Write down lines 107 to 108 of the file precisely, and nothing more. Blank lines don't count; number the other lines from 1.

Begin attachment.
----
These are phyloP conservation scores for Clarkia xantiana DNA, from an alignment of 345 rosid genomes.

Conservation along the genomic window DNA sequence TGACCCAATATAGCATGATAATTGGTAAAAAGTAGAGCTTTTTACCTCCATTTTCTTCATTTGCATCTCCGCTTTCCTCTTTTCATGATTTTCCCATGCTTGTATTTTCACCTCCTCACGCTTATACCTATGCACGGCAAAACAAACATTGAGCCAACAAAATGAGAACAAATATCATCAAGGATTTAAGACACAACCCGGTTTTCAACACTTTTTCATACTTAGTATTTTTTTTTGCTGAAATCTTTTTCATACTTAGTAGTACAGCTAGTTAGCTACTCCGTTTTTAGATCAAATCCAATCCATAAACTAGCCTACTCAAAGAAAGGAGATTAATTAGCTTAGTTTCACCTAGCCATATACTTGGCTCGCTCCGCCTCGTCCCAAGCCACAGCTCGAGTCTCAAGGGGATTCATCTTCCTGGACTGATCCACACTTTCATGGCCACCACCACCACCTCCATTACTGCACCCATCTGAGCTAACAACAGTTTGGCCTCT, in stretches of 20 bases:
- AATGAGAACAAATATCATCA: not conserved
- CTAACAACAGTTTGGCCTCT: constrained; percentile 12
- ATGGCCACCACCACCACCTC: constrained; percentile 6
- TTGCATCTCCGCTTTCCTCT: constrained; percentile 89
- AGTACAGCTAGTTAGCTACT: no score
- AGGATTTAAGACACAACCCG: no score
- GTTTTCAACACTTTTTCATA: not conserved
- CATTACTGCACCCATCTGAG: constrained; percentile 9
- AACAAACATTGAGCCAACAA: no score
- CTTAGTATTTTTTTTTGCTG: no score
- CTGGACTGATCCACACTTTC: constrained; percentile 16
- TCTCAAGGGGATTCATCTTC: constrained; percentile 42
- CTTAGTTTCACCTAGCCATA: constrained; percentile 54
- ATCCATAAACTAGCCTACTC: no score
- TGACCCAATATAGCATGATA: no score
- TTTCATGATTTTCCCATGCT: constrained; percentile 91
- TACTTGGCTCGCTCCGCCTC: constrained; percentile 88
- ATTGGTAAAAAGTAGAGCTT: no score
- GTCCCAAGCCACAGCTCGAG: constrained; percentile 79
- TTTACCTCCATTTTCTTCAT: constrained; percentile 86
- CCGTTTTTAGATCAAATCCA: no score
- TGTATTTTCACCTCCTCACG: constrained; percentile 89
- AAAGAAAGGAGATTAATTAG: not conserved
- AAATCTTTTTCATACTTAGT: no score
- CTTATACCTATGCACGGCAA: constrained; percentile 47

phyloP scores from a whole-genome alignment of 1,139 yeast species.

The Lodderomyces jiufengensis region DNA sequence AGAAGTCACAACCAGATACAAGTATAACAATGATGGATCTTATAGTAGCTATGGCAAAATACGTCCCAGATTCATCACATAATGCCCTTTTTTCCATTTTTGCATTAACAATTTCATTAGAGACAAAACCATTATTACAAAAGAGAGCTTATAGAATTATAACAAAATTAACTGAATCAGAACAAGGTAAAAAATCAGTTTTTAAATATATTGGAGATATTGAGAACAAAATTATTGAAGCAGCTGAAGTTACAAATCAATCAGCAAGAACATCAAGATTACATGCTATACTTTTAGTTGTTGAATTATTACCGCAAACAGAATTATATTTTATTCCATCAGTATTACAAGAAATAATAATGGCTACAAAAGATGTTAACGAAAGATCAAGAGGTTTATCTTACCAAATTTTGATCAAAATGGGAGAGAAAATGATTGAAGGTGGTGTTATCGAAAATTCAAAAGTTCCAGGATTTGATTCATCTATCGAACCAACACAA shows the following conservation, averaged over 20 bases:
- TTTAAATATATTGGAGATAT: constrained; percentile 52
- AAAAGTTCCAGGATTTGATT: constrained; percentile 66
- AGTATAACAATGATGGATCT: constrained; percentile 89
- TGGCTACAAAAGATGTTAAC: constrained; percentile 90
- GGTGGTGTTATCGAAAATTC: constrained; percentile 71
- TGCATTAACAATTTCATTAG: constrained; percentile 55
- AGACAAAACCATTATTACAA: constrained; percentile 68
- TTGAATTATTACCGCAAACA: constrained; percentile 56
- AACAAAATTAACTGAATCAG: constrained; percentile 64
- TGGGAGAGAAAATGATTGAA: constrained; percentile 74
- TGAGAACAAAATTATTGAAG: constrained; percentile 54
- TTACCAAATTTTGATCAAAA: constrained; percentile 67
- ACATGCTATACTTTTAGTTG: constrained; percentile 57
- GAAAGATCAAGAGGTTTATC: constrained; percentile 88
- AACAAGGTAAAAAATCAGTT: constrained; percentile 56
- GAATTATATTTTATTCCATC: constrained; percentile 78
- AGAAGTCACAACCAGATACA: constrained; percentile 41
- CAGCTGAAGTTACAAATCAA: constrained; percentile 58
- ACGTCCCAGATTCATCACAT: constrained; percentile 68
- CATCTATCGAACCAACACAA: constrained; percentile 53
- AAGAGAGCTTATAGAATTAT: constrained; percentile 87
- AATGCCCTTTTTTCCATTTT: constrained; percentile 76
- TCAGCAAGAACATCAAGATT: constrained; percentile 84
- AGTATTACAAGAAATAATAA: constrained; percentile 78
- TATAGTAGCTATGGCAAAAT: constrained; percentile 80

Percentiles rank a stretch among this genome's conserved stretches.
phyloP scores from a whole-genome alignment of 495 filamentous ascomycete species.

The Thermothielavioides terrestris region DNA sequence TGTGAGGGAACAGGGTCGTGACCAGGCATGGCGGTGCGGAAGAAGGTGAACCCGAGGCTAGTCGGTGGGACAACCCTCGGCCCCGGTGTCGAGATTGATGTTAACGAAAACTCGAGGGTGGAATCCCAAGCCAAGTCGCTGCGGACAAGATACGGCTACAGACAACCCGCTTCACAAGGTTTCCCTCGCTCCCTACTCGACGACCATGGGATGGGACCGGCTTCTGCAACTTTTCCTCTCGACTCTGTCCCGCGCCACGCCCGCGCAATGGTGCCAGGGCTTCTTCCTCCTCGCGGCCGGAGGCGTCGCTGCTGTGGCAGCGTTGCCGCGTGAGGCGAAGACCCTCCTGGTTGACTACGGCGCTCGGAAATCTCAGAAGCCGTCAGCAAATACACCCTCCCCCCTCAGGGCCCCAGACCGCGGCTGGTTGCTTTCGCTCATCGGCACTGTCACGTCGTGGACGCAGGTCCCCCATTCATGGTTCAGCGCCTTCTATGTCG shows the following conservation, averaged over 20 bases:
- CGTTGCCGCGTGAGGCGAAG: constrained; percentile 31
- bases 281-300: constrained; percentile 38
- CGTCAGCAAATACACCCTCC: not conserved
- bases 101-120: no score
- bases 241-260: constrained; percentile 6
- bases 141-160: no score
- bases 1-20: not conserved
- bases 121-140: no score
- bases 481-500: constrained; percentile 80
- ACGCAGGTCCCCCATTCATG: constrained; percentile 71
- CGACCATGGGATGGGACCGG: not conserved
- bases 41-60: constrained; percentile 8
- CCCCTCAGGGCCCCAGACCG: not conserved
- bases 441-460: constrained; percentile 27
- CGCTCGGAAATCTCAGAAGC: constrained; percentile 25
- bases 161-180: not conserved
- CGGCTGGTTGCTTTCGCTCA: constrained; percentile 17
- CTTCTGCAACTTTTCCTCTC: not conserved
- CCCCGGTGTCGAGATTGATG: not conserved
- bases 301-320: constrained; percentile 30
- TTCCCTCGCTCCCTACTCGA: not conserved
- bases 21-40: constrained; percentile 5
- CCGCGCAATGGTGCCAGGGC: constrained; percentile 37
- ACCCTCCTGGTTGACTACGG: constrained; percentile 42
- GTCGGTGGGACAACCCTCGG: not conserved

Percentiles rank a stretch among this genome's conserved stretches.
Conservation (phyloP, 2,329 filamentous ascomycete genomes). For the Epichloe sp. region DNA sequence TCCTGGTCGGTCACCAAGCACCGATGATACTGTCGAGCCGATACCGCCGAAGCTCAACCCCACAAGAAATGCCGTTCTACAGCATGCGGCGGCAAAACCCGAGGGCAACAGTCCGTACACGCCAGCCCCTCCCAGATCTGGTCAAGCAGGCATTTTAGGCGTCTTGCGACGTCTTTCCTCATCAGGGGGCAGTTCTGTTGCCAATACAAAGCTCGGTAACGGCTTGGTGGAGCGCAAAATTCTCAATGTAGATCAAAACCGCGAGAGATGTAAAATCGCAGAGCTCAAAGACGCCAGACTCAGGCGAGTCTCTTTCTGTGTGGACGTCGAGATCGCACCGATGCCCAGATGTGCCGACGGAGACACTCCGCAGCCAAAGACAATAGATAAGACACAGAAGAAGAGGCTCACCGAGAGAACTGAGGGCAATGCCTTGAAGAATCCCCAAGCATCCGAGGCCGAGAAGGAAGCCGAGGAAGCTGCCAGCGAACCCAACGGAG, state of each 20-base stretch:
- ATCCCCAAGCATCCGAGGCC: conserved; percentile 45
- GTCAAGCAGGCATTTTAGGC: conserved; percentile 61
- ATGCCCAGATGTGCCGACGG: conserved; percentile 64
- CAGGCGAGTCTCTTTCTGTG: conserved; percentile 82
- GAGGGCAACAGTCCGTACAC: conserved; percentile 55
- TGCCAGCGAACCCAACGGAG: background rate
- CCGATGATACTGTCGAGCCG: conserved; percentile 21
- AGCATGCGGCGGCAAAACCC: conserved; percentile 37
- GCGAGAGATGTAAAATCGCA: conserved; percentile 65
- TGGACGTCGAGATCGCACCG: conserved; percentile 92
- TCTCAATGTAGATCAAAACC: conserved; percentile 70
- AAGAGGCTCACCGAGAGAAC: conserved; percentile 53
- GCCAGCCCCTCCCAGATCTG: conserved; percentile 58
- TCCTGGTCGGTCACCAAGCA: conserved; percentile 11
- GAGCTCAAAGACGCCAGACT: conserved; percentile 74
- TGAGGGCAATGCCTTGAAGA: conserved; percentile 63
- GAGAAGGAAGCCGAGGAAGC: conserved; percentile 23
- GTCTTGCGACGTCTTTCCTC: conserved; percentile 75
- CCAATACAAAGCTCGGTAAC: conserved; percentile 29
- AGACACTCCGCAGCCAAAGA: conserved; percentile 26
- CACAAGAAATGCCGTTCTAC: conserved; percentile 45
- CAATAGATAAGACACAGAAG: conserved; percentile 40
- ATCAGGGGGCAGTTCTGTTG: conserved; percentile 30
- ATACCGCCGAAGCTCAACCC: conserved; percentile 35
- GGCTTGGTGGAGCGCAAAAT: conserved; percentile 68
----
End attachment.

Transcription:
- ATCAGGGGGCAGTTCTGTTG: conserved; percentile 30
- ATACCGCCGAAGCTCAACCC: conserved; percentile 35